1. To do a little bit of something pertaining to my craft each day. That can be working on a drawing for 30 minutes, writing up a blog post or promoting my work, so long as I do something everyday. It’s easy to get wrapped up in other aspects of our lives and put your craft off until the next day. But I’ve seen how putting your craft off can easily become a habit. The only way to counter that is to develop the habit of working on your craft everyday.

2. To always finish at least 85% of my projects. Now if it’s a commission it must be completed but on personal projects sometimes they just don’t turn out or somewhere along the way I lose interest. Most of the time I push through it but every once in a while there are some piece I just can’t bring myself to complete. In this case I just let it go and move on to something I’m more interested in but only if I’ve been consistent in finishing at least nine of my previous projects.

3. No matter what, always do my best. I’ve learned that I can’t let my day to day feelings dictate how I approach my craft, so I need some guiding principles to get me through the ups and downs.

Being an artist isn’t some never ending purgatory but it’s not always glorious either. It just is what it is. Some days your creative energy just flows, your work turns out far better than you imagine and you make a few good sales. And then some days you find yourself on your living room floor throwing a temper tantrum, crying to the heavens wondering why you were cursed to be an artist. Okay, maybe that’s just me but no matter what, always do your best. 😊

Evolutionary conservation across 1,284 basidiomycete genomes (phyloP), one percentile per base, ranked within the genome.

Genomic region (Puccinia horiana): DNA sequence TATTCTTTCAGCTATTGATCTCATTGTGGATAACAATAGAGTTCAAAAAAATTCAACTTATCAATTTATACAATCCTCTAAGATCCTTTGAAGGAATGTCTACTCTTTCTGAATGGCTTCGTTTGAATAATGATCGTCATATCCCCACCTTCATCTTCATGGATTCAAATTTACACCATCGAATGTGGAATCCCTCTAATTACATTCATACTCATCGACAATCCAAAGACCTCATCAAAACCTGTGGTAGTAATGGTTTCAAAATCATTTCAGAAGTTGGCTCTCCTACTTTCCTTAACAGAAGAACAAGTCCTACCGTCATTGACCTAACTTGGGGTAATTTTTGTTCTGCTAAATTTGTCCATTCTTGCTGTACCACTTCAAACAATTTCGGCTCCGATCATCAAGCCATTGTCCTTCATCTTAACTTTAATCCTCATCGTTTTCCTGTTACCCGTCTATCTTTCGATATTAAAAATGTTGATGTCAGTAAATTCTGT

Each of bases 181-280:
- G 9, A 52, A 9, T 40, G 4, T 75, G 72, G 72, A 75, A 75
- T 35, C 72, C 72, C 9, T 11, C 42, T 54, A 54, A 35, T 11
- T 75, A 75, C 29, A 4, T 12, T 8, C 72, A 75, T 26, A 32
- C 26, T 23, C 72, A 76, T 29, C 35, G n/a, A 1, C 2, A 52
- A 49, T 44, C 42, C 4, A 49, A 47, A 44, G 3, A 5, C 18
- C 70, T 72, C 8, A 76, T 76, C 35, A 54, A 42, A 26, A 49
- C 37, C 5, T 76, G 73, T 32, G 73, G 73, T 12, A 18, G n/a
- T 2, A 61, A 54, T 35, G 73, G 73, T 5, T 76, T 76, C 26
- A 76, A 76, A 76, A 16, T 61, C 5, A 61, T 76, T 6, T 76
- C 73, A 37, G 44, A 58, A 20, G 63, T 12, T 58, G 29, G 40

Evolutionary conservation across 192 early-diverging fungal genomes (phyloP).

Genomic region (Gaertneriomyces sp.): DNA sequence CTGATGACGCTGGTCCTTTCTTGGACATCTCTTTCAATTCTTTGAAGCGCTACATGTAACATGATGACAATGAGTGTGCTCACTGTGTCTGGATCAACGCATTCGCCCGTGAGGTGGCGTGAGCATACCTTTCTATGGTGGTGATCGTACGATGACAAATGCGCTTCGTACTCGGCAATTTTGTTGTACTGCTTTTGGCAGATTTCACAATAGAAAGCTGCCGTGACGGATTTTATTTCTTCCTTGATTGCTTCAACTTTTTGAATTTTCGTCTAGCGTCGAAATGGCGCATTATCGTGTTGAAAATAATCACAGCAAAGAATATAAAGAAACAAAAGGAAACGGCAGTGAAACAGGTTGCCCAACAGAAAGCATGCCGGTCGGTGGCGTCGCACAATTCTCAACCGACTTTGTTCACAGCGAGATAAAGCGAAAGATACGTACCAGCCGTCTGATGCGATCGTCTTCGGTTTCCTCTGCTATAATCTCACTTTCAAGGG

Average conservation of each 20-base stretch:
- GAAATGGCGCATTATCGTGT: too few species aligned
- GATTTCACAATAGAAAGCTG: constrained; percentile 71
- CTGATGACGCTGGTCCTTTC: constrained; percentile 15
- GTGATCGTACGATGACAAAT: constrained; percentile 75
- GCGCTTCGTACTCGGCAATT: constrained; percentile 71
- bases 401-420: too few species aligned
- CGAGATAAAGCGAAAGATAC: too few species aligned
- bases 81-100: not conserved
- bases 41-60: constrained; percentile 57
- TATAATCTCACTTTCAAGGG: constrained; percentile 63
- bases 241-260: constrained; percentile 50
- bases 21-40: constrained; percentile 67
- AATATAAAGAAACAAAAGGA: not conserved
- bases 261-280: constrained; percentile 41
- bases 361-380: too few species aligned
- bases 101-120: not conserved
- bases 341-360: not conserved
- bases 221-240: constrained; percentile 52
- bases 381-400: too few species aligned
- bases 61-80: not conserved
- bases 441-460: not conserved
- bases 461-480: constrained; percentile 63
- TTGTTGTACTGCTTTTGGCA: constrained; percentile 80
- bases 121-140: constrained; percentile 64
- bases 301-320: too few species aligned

Sculpting Light

The difference between a good artist and a great one is:
The novice will often lay down his tool or brush, then pick up an invisible club on the mind’s table and helplessly smash the easels and jade. Whereas the vintage man no longer hurts himself or anyone and keeps on sculpting light. ~ Hafiz

I wanted to put my head through my drawing table today. Despite the end results and the delight I see on the faces of collectors, being an artist isn’t easy. Some days I just want to throw in the towel. But then I remember there isn’t anything else in life that I’m remotely interested in doing. Nothing else makes my eyes light up or stirs my soul like creating art and seeing others creating art. I’m fascinated with the imagination, artistry and creativity. I’m the type of person who wants to see the concept art and storyboards for a movie more than the actual movie. I want to see and know how things are made not just marvel at the finished results. So this spirit of art and creativity is just in me through and through but it’s not always an easy spirit to live with. Sometimes I wonder why I couldn’t have been someone interested in numbers and went off to become an accountant? Or something a bit more, dare I say…practical. But that just isn’t how I was made, so I guess I’ll just keep sculpting light.